Coders Are Becoming the Industrial Workers of the 21st Century. Will They Organize?

Peter Downs

Coders are beginning to play as central of a role in the 21st century American economy as industrial workers did in the 20th. (Lord James / Flickr)

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After graduating from college and moving away from his family and his hometown for the first time, Paul found his way into LaunchCode, a training and recruiting program for future coders. An artist, he dived enthusiastically into using code to alter and create images. After he completed the four-month class, LaunchCode placed him in a job at a marketing company that uses templates to build web pages for clients.

Particularly in the beginning of his time there, Paul worked long hours, sometimes round the clock, to meet deadlines, but the company provided coffee and energy drinks to keep him up so he could work and beer to bring him down so he could relax when he was done. He had no family in the town — an older, Midwestern industrial city trying to find the next big thing to replace its lost manufacturing base — and few friends, so he didn’t have any other commitments that might conflict with the long hours. Once a month, he participated in an all-night weekend hackathon to further develop his coding skills.

Paul, which is not his real name, had hoped to stick with the job until the end of his first year. Then he’d quit and use his experience to find something better.

Paul’s experience reflects changes in the American economy that will have the t‑shirt-wearing coder with a computer replace the blue-collar wearing machine assembler with a wrench as the archetypal industrial worker. Industry groups predict the demand for coders will create one million new coding jobs by 2020.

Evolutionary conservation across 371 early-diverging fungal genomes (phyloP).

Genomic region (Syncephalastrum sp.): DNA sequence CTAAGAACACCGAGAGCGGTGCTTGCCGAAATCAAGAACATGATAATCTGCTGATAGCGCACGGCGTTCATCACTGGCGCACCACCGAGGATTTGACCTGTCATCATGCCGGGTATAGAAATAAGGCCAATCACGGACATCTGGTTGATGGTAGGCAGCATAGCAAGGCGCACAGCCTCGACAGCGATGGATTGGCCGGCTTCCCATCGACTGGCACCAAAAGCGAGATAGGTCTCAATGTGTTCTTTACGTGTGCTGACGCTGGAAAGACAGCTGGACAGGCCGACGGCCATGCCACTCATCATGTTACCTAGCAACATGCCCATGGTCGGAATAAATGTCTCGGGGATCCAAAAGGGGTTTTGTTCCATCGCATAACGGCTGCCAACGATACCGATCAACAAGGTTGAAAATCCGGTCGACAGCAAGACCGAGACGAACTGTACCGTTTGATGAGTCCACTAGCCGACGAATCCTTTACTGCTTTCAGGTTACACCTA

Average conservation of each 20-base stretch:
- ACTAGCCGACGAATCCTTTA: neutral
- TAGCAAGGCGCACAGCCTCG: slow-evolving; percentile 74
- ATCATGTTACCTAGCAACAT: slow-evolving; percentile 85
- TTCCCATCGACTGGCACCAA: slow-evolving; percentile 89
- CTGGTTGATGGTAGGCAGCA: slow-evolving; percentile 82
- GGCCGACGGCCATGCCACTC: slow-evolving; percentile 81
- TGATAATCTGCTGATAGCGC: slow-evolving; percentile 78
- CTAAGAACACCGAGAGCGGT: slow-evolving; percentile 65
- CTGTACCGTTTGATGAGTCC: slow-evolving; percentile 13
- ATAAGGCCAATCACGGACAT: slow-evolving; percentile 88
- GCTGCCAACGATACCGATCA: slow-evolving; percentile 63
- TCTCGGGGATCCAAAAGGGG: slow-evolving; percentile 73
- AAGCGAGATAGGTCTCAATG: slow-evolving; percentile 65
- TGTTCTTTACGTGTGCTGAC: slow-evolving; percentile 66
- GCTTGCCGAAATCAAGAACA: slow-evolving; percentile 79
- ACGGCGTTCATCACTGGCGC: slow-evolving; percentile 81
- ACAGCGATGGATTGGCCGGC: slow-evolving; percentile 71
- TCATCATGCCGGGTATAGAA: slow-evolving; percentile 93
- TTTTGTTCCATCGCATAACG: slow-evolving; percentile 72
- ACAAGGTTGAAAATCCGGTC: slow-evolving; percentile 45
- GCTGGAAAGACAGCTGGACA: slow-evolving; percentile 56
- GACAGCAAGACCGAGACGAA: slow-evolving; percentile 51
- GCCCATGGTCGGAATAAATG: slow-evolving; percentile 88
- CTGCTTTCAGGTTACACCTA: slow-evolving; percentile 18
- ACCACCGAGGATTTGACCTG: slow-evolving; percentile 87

The changes now spreading through the economy are similar in many ways to the shifts that swept through the American economy in the early 20th century. The economy then was becoming progressively more machine based, and the people who designed, fabricated and assembled machine parts were becoming more specialized.

Machine builders were replacing machine tenders as the backbone of the industrial economy. People who fabricated, assembled, and repaired machine parts kept commerce moving. They were responsible for transportation, communications, water, electricity, and all of the machines that made modern life easier.

Coding is increasingly occupying the same central place in the 21st century economy that machines held in the 20th. Responsible for telling computers and computer-controlled machines what to do, coders are increasingly writing the commands that control the operations of transportation, communications, water, electricity and manufacturing.

And, just as in the early 20th century, the individual design and crafting of each new electrical switch, lamp or automobile gave way to the mass production of common parts preassembled into standardized switches, lamps and cars, preassembled packets of code increasingly are being used for common purposes.

Along with the standardization of mechanical and electrical designs and parts in the 20th century, the craft of the all-around mechanic or engineer eventually produced a range of more specialized occupations: design engineers, tool and die makers, machinists, assembly workers. Even assembly workers, however, needed to know something about fabrication and how to use tools designed for building machines in order for the whole system to work.

Today, a similar division and specialization is happening in the craft of writing software. Increasingly, software engineers design what the code should do, and in what order, and coders assemble the prewritten pieces to make the design.

Open source hubs such as GitHub and Bitbucket make it easier to find standardized and prewritten code in the public domain that can be used in other projects. IDEs (integrated development environments) for software development, such as PHPStorm or IntelliJ, are getting better and better at finishing common lines of code for coders as they begin to type. And companies often have their own virtual storehouses of proprietary code that they use repeatedly in one project after another as well.